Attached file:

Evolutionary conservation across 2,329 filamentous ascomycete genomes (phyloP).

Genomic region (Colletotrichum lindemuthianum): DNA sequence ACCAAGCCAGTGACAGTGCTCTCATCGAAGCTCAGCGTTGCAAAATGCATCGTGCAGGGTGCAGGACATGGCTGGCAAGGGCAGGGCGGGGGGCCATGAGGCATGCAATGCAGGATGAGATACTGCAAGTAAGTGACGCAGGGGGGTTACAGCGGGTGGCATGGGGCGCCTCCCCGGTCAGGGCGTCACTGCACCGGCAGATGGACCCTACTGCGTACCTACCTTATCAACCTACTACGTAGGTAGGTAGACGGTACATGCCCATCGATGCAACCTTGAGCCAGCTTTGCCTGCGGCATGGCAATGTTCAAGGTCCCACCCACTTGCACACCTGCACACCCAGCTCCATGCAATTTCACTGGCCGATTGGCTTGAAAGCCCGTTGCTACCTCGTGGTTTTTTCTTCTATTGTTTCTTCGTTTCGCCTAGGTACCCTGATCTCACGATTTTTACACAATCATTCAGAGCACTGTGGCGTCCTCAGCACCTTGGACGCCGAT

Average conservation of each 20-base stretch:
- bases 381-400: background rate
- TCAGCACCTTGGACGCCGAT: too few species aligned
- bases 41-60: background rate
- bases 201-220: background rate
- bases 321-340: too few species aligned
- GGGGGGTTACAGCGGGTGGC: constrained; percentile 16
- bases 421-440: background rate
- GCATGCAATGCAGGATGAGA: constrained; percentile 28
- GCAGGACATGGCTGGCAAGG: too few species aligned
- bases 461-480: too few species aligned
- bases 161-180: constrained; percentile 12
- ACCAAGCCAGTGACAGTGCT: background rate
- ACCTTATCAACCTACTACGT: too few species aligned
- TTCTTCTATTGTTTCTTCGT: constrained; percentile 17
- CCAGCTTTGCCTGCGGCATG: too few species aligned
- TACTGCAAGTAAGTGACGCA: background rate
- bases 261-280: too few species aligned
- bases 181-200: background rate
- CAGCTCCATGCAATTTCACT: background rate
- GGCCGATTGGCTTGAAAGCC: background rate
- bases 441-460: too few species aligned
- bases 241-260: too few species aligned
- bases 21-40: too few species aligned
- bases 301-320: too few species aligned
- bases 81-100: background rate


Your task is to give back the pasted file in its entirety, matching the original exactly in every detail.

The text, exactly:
Evolutionary conservation across 2,329 filamentous ascomycete genomes (phyloP).

Genomic region (Colletotrichum lindemuthianum): DNA sequence ACCAAGCCAGTGACAGTGCTCTCATCGAAGCTCAGCGTTGCAAAATGCATCGTGCAGGGTGCAGGACATGGCTGGCAAGGGCAGGGCGGGGGGCCATGAGGCATGCAATGCAGGATGAGATACTGCAAGTAAGTGACGCAGGGGGGTTACAGCGGGTGGCATGGGGCGCCTCCCCGGTCAGGGCGTCACTGCACCGGCAGATGGACCCTACTGCGTACCTACCTTATCAACCTACTACGTAGGTAGGTAGACGGTACATGCCCATCGATGCAACCTTGAGCCAGCTTTGCCTGCGGCATGGCAATGTTCAAGGTCCCACCCACTTGCACACCTGCACACCCAGCTCCATGCAATTTCACTGGCCGATTGGCTTGAAAGCCCGTTGCTACCTCGTGGTTTTTTCTTCTATTGTTTCTTCGTTTCGCCTAGGTACCCTGATCTCACGATTTTTACACAATCATTCAGAGCACTGTGGCGTCCTCAGCACCTTGGACGCCGAT

Average conservation of each 20-base stretch:
- bases 381-400: background rate
- TCAGCACCTTGGACGCCGAT: too few species aligned
- bases 41-60: background rate
- bases 201-220: background rate
- bases 321-340: too few species aligned
- GGGGGGTTACAGCGGGTGGC: constrained; percentile 16
- bases 421-440: background rate
- GCATGCAATGCAGGATGAGA: constrained; percentile 28
- GCAGGACATGGCTGGCAAGG: too few species aligned
- bases 461-480: too few species aligned
- bases 161-180: constrained; percentile 12
- ACCAAGCCAGTGACAGTGCT: background rate
- ACCTTATCAACCTACTACGT: too few species aligned
- TTCTTCTATTGTTTCTTCGT: constrained; percentile 17
- CCAGCTTTGCCTGCGGCATG: too few species aligned
- TACTGCAAGTAAGTGACGCA: background rate
- bases 261-280: too few species aligned
- bases 181-200: background rate
- CAGCTCCATGCAATTTCACT: background rate
- GGCCGATTGGCTTGAAAGCC: background rate
- bases 441-460: too few species aligned
- bases 241-260: too few species aligned
- bases 21-40: too few species aligned
- bases 301-320: too few species aligned
- bases 81-100: background rate